In the harsh reality especially of the present there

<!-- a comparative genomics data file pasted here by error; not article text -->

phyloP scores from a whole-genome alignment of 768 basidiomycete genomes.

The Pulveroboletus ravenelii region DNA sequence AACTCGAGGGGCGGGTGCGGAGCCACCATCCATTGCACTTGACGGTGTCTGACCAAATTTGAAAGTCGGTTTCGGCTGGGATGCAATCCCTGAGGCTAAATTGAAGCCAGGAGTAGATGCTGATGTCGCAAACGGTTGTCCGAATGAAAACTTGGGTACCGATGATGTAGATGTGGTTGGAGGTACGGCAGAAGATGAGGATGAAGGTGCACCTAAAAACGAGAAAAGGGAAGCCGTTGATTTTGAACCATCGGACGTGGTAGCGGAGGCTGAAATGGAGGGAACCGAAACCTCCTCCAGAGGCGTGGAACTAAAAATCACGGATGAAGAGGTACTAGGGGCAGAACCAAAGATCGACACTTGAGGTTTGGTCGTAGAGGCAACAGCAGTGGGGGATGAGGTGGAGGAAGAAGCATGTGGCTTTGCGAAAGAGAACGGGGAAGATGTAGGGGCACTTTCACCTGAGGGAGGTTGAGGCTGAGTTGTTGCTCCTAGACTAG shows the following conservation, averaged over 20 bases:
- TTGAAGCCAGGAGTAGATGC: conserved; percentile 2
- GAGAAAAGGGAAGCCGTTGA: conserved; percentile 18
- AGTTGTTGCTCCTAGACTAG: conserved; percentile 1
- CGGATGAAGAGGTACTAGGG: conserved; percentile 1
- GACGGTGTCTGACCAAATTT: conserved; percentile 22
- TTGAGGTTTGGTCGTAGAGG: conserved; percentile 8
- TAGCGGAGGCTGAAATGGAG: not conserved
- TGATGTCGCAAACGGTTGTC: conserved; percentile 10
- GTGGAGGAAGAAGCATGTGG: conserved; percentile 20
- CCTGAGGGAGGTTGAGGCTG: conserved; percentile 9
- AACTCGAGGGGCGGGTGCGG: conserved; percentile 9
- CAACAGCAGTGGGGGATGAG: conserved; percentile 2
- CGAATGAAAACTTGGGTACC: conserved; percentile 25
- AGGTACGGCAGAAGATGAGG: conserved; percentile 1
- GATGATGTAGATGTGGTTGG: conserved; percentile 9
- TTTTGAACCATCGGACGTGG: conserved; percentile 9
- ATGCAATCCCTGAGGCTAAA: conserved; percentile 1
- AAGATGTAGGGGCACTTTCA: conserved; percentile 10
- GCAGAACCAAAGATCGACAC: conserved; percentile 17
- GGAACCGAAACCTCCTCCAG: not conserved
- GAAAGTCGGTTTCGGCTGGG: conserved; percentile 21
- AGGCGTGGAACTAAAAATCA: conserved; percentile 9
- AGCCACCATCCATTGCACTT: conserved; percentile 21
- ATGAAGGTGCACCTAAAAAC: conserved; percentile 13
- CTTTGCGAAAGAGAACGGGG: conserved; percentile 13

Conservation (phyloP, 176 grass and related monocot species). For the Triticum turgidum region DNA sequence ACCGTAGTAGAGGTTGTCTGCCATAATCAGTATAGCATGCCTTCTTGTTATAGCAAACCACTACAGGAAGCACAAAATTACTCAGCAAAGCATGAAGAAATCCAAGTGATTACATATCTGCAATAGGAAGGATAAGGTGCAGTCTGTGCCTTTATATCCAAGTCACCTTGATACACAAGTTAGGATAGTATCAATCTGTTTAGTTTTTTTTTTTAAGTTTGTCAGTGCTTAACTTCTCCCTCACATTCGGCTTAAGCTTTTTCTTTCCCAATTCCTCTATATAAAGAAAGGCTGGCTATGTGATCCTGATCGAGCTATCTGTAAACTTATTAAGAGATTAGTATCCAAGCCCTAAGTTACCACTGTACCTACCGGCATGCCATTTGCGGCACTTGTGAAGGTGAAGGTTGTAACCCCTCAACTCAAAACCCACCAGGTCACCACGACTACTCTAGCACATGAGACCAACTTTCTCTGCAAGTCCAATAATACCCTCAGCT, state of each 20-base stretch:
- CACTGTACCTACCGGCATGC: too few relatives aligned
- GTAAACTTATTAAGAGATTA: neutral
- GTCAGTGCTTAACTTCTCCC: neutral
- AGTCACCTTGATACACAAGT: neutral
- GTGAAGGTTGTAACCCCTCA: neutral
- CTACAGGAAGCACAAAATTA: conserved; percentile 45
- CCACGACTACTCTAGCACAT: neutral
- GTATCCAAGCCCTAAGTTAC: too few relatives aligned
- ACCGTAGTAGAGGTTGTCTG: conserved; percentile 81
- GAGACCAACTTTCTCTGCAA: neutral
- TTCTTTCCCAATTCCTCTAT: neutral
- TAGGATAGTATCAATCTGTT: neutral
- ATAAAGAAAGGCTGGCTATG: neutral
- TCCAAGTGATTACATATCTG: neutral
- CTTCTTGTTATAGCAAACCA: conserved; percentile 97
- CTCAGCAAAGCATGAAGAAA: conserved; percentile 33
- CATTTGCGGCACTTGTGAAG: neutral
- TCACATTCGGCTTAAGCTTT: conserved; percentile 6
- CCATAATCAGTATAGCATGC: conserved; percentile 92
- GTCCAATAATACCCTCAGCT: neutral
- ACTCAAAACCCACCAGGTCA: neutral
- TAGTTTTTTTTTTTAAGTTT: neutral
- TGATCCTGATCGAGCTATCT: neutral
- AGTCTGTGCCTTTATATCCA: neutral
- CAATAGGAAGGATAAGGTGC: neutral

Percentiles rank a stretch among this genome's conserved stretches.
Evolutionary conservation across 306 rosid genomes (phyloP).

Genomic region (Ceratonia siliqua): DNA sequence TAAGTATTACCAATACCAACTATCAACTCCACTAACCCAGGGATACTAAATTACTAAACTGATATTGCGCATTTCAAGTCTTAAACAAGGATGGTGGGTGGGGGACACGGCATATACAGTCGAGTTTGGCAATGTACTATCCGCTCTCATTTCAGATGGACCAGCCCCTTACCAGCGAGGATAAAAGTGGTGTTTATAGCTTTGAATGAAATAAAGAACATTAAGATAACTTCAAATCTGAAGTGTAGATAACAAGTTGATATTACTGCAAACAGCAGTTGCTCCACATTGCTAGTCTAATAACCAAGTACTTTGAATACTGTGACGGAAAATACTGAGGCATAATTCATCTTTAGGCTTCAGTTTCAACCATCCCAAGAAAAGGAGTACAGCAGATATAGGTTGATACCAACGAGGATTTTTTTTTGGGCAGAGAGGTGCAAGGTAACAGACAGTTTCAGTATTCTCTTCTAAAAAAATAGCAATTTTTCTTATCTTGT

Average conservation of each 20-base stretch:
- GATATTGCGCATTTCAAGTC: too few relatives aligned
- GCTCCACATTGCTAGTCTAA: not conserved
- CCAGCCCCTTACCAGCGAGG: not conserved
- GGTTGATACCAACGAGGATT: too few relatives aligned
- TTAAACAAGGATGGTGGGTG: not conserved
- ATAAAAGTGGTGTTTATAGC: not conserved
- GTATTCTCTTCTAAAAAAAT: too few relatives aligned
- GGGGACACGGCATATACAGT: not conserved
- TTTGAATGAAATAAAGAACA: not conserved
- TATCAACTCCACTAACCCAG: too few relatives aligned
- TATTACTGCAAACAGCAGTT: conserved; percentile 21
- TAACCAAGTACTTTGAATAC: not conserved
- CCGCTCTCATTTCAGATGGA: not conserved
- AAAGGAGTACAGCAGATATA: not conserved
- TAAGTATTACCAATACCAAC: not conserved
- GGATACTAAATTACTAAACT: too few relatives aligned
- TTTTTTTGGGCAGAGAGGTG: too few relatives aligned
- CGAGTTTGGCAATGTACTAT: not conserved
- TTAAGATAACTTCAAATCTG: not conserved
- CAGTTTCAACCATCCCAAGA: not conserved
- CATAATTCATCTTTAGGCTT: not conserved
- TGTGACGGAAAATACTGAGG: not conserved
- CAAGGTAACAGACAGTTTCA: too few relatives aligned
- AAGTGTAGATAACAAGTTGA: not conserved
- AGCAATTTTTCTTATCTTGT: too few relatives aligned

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Unformatted text preview: The meaning of life consists of play. The more one’s life includes play, the more it has a meaning; the less it includes play (and focuses on work), the less it has a meaning. This straightforward “play theory” of the meaning of life, for all its elegant simplicity, inspires an immediate objection: The responsibility objection: In the real world, we must engage in work (e.g., to meet the needs of ourselves and others, to live up to our moral duties, etc.) most of the time to be responsible. On this play theory, leading a life with meaning would amount to shirking our responsibility by avoiding such work. Here's Schlick's way of putting the objection: But doesn’t this notion lead us into mere dreams, does it not loosen every tie with reality, and have we not lost beneath our feet the solid earth of daily life, on which we have ultimately to stay planted, since the question of life is by nature an everyday question? In the harsh reality, especially of the present, there seems no room for such dreams; for our age, for the peoples of a war- racked globe, no other solution seems possible save the word “work,” and it appears irresponsible to speak ill of it. (65) Schlick’s reply: There needn’t be a conflict between play and responsibility. Although some types of play may be irresponsible, many aren’t: many types of play actually turn out to meet the needs of ourselves and others, to live up to our moral duties, etc. This is because many types of...
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